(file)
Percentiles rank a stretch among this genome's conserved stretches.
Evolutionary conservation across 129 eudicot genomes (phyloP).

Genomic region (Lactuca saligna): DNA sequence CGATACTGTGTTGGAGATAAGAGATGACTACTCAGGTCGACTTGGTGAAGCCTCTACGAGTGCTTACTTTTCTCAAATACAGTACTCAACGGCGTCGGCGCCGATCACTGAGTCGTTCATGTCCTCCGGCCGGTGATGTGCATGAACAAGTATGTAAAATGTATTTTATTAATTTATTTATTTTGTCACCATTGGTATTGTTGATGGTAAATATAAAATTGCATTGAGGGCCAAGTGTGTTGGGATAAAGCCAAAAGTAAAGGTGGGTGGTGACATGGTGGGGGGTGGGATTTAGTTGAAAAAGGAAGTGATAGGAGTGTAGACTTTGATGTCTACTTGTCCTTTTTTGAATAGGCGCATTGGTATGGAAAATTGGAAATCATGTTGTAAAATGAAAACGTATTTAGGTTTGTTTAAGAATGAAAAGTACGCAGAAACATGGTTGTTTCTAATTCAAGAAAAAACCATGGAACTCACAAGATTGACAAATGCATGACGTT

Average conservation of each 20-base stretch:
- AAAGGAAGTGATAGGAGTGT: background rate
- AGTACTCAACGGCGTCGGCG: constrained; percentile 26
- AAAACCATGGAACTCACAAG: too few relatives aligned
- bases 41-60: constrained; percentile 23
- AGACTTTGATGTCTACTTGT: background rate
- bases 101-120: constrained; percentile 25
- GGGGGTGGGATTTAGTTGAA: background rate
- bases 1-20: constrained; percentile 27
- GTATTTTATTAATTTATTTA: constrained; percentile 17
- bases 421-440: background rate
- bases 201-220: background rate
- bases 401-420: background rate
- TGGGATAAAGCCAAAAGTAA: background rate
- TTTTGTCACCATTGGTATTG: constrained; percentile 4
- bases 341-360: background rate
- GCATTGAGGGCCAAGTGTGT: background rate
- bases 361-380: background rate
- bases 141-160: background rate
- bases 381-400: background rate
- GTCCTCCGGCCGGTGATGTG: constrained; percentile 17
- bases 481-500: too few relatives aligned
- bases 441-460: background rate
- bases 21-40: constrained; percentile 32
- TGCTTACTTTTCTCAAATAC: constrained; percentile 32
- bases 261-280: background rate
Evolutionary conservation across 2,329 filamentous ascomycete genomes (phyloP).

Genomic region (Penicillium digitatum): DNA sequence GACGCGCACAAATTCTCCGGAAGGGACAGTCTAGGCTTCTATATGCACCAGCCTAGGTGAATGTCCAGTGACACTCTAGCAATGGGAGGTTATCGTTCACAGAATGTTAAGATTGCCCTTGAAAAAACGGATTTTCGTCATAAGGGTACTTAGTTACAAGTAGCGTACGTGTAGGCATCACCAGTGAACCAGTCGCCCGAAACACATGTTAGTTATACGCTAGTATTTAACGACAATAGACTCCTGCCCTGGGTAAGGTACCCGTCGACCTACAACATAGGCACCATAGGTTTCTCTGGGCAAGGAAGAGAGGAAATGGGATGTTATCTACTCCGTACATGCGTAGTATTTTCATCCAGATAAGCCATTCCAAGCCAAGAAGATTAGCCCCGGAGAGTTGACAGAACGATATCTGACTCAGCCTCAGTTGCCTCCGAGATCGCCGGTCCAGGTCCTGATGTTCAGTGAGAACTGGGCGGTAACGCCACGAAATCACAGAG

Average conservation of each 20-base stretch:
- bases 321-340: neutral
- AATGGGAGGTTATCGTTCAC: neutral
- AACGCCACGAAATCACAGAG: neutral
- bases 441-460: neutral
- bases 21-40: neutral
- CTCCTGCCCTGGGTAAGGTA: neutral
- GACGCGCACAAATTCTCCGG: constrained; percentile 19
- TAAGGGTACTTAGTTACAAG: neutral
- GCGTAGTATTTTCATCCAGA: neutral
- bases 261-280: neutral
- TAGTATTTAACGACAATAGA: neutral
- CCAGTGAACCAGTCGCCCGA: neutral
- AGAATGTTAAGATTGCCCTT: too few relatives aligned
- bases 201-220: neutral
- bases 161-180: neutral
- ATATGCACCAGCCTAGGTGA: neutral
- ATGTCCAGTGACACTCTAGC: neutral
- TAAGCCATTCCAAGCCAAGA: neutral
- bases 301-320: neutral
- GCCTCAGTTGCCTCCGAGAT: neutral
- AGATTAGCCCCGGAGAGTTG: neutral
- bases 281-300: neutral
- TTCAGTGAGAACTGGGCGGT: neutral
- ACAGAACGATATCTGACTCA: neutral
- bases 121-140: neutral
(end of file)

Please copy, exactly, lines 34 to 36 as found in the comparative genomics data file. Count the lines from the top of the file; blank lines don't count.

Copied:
- AATGGGAGGTTATCGTTCAC: neutral
- AACGCCACGAAATCACAGAG: neutral
- bases 441-460: neutral